On Friday nights, East Texas student athletes take the football field. On Saturday mornings, some of them line up at the Christus Good Shepherd Free Saturday Morning Sports Injury Clinic in Longview.

The clinic has been serving student athletes for 25 years.

Christus Sports Medicine Coordinator Casey Reed said the department conducts 2,000 to 3,000 sports physicals per year.

“This is kind of one of our tangible ways that the Sports Medicine Department lives our mission to extend the healing ministry of Jesus out into the community,’ Reed said. “For some kids that maybe wouldn’t have the access, this allows them to have that access. To have a free evaluation by a doc and a free X-ray on Saturday morning.”

The weekly clinic is conducted by board-certified sports medicine and orthopedic surgeons. It offers free X-rays, free office consultations and same-day MRIs to athletes of all ages from middle school to college.

The clinic allows the student-athlete, family members, coaches and athletic trainers to make a treatment plan the day after a game to prepare for the following week. Athletes then can schedule an individual appointment with a specialized sports medicine physician.

According to Christus, it is the only clinic of its kind in the area.

Not all are patients are high school football players as middle school sports, volleyball season, local colleges, cheerleaders and more are active through the fall. A spring Saturday clinic also is offered.

“We have that legacy of caring for kids, whether they can pay or not, they can still come on Saturday and be seen,” Reed said. “Really kind of equalizing health care for kids that maybe couldn’t have otherwise.”

The goal is to provide athletes with the care they need to avoid delays in care.

“This kind of helps our schools and our athletic trainers really make a game plan on Saturday, and that’s why we’re so excited to offer not only the clinic but also the MRI portion of it so that on Saturday they can have a game plan going forward and not have to wait to see the doctor on Monday,” Reed said. “This allows the athletic trainers to work on rehab or really get a game plan on how to get the kids back on the field as safely and as quickly as possible.”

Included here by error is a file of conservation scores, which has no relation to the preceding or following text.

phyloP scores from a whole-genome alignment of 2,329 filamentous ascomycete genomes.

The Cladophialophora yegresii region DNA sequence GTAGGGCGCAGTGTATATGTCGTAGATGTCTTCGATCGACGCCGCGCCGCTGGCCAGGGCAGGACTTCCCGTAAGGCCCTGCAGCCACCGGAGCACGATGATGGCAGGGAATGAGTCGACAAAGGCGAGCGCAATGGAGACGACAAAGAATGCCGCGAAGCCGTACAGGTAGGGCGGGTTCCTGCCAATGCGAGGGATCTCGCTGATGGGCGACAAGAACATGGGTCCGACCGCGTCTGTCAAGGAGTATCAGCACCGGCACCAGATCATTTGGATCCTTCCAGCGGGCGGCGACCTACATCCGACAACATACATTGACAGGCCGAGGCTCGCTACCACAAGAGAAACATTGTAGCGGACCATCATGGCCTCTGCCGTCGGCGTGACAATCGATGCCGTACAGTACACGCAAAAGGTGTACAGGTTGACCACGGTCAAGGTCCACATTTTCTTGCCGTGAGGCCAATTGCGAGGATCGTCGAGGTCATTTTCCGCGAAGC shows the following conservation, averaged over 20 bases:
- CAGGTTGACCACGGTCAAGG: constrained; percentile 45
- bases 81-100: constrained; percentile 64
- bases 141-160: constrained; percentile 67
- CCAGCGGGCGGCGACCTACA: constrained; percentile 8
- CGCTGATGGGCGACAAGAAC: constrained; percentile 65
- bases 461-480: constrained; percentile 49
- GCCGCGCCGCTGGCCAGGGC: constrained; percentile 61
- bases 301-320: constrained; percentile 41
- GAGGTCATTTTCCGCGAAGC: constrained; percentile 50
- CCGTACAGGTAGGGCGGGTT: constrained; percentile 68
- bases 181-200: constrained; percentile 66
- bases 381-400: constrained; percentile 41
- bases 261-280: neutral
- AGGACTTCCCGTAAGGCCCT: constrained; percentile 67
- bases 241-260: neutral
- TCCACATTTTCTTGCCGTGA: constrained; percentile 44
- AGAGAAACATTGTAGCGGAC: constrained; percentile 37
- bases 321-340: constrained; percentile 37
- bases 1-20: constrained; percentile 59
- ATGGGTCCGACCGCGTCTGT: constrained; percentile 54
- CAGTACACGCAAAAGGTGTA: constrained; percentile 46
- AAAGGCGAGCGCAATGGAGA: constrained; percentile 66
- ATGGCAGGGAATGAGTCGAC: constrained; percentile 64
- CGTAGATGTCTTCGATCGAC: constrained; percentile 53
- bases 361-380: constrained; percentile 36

If a football player sees a doctor on Monday without taking part in the Saturday clinic, an MRI could be scheduled with insurance further out in the week, which does not leave much time for athletic trainers to work on rehab before the next game.

She said there are about 20 staff members working on Saturdays, including X-ray techs, trainers, medical assistants, doctors and more.

Dr. Marc Matarazzo joined Christus in 2020 as an orthopedic surgeon. He said he has never been with a program like the Saturday clinic that was as well organized as Christus’.

If he had to describe Saturdays in one word, it would be “chaos.”

“There’s a lot of young kids limping around, you know, hoping that their injuries are minor,” he said. “We can diagnose them much quicker and then we can institute treatment right away. We see a lot of patients that will go somewhere and they really won’t get a good diagnosis. They’ll just get a generic diagnosis and then they have to wait to get seen. Then, if they need additional imaging or additional studies, then they have to wait for that. We provide a lot of opportunity to reduce all that waiting.”

The clinic is scheduled 9 to 11 a.m. each Saturday through Nov. 13 in Suite 5000 at 703 E Marshall Ave. in Longview.

Masks are required for all staff, patients and visitors to the clinic.

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Courtney Stern is a public safety reporter covering a wide range of topics. She grew up in Baltimore and later earned a journalism degree from the University of Miami. Stern moved to East Texas from Iowa with her husband and two dogs, Pebbles and Bam Bam.